The Role of Otx2 in Bypassing Restrictions of Hindbrain Progenitor Cell Proliferation and the Mechanisms of its Dysregulation in Medulloblastoma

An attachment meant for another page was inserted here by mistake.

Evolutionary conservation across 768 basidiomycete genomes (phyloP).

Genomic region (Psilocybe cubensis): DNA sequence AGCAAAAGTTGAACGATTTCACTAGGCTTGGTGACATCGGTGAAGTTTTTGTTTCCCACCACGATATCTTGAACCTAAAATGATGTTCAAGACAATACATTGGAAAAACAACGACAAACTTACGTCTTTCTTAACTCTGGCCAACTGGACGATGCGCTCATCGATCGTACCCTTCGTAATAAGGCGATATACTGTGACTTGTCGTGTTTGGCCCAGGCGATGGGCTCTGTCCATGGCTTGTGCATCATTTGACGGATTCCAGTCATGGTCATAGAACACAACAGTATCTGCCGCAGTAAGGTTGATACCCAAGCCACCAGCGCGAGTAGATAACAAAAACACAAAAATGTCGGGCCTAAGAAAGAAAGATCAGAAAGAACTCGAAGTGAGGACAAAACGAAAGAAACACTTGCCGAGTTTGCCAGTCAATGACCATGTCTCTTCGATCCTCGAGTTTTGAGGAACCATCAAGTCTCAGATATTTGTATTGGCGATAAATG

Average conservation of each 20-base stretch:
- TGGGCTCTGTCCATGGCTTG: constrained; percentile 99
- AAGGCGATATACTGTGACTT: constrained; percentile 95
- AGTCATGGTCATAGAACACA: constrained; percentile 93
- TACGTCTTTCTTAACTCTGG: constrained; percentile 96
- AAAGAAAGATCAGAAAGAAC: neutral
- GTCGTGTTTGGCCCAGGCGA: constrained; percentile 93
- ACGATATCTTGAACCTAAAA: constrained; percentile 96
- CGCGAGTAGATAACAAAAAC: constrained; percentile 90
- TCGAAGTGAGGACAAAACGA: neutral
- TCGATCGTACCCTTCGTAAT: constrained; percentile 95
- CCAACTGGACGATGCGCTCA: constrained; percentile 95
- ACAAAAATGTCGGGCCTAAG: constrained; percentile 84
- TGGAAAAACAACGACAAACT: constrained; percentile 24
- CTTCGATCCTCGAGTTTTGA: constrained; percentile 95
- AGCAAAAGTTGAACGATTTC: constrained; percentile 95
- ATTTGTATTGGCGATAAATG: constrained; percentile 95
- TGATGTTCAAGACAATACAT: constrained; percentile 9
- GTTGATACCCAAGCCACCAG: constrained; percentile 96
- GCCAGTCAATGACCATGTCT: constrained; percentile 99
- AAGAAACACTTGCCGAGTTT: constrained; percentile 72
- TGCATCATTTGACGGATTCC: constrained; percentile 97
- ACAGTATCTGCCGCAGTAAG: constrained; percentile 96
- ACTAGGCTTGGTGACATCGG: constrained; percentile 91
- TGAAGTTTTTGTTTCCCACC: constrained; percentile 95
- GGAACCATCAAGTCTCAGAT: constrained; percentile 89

Medulloblastoma is the most common malignant brain tumor in children. The understanding of the genetic alterations in this tumor is emergent, and many such genetic driver events have yet to be functionally-characterized. Our studies have sought to understand the causes and consequences of OTX2 dysregulation in established medulloblastomas and in its putative cellular origins. Using a tumor genetic approach, we have uncovered frequent OTX2 copy number gains driving expression of this oncogene in a subset of medulloblastomas. However, OTX2 is frequently expressed in medulloblastomas independent of genomic copy number gain, and we thus sought to understand the transcriptional regulation of this gene in these tumors. We have found that chromatin accessibility, promoter DNA methylation, and activity of a distal downstream enhancer is distinct between OTX2-expressing and -nonexpressing medulloblastomas. Notably, autoregulation serves to maintain OTX2 expression in some medulloblastomas, whereas DNA methylation actively suppresses OTX2 in tumors not expressing this gene. Finally, we describe the effect of expressing Otx2 (the mouse homolog of OTX2) aberrantly in the developing mouse hindbrain, revealing that Otx2 disrupts spatiotemporal restrictions of neuronal progenitor cell proliferation. The effect of Otx2 in vivo is transient, with ectopically-proliferating cells give way to differentiated neurons. We found that OTX2 expression was not able to give rise to high penetrance medulloblastoma when combined with P53 deletion or double heterozygosity for P53 and PTEN. Thus, although Otx2 alters migration and proliferation dynamics of hindbrain neuronal progenitor cells, further studies are needed to identify the genetic alterations that cooperate with this oncogene to give rise to medulloblastoma.
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